“Wishing for success from life is ordinary; Wishing for possibilities from life is eXtraOrdinary.” – Naveen Lakkur
All of us wish for success in life. Even though we know that failure is the stepping-stone to success, we want to be successful and never want failure in life at the back of the mind. It is the primary human character. Some people go a Little Extra and look for possibilities that could make them and others around them successful, helping them glide away from failure towards success. Let us read about some people who created possibilities.
Story 1 – The Road to Making Communication Technology Possible
Sunil Mittal went into making cycle parts in 1976 by borrowing ₹20,000 from his father in Ludhiana. Within three years, he had added two more units. He had a way to attract lenders or partners to come and join hands with him. To make it big, he sold the cycle parts and yarn businesses in 1980 and relocated to Mumbai and started as a trader of imported stainless steel, brass, plastics, and zip fasteners.
During a visit to Delhi, he met a harried salesman for Suzuki’s generator sets, sent to India to appoint dealers in India. When he learned about the product, Mittal assumed that people would buy Suzuki’s portable generators to use in ice-cream vans and exhibition kiosks. That was the first colossal possibility he saw in his business life.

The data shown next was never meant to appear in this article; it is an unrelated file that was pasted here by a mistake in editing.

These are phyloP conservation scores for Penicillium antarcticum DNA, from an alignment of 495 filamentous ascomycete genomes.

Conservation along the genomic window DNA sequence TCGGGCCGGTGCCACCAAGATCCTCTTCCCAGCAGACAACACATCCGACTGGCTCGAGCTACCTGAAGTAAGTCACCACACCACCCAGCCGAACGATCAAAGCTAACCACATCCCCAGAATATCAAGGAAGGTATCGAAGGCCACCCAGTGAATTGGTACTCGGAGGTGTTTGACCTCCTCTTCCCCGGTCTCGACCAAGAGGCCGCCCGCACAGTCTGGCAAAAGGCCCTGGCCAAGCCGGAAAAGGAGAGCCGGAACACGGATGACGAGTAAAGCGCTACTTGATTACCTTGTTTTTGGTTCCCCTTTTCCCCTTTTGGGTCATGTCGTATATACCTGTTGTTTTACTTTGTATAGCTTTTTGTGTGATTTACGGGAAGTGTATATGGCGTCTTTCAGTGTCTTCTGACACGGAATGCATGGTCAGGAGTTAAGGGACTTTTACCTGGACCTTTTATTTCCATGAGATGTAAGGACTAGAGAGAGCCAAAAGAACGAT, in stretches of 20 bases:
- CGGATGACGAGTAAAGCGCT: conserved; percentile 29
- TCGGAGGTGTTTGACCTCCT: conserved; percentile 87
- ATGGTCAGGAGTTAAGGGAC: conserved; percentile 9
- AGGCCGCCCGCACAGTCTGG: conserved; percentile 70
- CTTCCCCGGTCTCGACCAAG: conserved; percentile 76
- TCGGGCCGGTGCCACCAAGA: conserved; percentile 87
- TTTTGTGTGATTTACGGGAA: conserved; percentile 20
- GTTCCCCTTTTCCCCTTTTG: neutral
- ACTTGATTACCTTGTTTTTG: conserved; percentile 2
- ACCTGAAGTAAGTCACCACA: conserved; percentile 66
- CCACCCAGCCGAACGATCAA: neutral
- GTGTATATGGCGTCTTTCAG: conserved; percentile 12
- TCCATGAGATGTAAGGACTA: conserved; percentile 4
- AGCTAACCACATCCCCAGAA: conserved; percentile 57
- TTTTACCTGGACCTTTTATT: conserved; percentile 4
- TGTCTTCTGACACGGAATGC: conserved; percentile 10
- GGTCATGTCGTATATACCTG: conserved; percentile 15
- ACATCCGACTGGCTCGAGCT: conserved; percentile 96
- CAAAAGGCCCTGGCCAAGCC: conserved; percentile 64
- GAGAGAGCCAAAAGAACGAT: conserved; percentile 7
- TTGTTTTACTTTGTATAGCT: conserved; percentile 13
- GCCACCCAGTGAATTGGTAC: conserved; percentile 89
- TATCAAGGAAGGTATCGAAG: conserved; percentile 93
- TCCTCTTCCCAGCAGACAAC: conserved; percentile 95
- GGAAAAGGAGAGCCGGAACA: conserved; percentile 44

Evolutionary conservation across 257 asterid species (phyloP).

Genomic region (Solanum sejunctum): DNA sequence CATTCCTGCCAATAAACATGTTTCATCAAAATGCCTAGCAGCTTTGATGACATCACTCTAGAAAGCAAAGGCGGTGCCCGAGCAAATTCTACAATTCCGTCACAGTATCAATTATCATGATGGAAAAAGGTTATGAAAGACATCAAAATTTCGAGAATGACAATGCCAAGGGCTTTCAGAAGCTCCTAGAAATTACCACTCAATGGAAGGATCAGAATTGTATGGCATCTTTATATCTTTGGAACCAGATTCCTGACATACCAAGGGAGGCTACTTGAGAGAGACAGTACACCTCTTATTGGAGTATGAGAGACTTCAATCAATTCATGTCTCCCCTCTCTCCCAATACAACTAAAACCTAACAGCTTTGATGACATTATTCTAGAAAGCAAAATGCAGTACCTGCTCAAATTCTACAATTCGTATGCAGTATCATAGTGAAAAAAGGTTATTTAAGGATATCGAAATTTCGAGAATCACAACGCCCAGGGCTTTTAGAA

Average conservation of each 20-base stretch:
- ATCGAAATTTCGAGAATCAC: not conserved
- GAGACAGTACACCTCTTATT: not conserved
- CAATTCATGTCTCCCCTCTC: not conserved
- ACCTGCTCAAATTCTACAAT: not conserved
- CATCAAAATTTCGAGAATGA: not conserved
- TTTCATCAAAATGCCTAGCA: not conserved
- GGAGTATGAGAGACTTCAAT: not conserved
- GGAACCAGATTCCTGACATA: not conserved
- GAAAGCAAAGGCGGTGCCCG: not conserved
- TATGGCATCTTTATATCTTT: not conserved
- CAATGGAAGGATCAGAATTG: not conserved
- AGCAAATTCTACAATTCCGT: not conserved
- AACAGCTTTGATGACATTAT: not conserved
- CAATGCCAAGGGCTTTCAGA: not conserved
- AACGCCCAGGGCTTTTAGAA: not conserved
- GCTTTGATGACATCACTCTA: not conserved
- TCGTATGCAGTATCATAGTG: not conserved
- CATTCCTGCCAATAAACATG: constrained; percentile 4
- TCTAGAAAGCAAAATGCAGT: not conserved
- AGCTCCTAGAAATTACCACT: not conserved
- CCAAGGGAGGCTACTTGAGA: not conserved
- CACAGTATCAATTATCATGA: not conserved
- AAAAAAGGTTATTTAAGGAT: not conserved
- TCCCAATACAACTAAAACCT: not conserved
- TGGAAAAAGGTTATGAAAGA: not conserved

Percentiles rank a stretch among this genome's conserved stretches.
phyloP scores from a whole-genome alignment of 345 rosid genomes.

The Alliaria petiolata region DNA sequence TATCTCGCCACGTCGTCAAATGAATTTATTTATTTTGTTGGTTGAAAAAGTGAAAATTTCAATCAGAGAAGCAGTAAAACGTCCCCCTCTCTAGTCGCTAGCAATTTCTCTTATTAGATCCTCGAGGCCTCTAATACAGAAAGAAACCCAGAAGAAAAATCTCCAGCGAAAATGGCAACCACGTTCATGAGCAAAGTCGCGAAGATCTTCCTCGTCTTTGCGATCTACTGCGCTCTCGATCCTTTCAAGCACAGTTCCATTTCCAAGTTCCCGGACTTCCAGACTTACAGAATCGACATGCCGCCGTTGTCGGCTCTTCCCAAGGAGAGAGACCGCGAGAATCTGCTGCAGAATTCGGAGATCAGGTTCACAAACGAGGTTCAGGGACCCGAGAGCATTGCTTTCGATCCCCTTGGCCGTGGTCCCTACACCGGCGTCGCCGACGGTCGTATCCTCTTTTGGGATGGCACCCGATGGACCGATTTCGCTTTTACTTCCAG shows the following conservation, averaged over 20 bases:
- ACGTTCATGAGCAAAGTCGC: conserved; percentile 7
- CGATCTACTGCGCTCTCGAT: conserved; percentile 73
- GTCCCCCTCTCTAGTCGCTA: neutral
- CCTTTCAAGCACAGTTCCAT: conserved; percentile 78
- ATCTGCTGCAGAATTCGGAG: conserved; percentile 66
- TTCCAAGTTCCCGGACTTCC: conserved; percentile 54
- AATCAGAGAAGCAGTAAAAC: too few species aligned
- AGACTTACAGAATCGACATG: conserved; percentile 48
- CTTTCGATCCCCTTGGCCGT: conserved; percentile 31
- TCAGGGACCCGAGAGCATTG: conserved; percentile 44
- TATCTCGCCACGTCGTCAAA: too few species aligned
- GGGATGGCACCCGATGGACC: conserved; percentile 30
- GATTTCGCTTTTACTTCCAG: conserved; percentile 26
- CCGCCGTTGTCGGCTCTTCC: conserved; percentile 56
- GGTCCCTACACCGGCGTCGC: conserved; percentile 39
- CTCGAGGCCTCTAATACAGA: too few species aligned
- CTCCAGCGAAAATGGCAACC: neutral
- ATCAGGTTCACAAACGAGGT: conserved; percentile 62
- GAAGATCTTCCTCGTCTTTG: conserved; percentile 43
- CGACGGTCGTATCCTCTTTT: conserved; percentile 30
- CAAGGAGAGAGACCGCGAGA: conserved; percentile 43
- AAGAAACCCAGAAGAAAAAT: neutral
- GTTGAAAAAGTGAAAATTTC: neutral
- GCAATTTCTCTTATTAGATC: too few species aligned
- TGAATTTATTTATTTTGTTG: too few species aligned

He calculated that shop owners, small offices, and even families would buy the product because of frequent power cuts. Thus, he became the first dealer of Suzuki’s portable generators in India. The market was good, sales were brisk, and Mittal was soon selling throughout the country.
However, the government made it mandatory to have licenses to make portable generators in India. In 1983, the licenses awarded to make portable generators to two big business houses instantly crashed Mittal’s business. Even though Suzuki offered to make Mittal a dealer for its new small car, Maruti 800, a revolution in the Indian automobile market, he could not secure the dealership.
Wishing for possibilities from life, Mittal decided to go abroad and scout for opportunities. In a trade fair in Taiwan, he saw push-button telephones for the first time in his life, while Indians were still using clunky phones that came with a rotary dial.
He signed a contract with a Taiwanese supplier even though telephones were not on the government’s priority list for imports. Soon, the government opened up the industry and issued 52 licenses to make telephones in the country. Mittal jumped in and secured one of them.
The German-sounding Mittbrau was the brand name he chose to make it sound foreign, assuming that Indian consumers don’t like homegrown brands. Mittal then moved to a new brand called Beetel and soon diversified into EPABXs and fax machines by the early 1990s.
Mittal saw a newspaper advertisement towards the end of 1991, which said the government had drawn up plans to induct the private sector into mobile telephony. He found out the next big possibility at that moment and decided that he would bid. He got the Delhi circle and launched services in 1994 under the Airtel brand. And the rest is history and created possibilities for internet users in the country through communication technology.
Story 2 – Building Homegrown FMCG Brand
P. Ramachandran started Jyothy Laboratories with five employees in Thrissur, Kerala, in 1983 with a single product, Ujala, a fabric whitener. Today, almost 1.2 million Ujala bottles are sold daily, reaching nearly 60% of Indian households.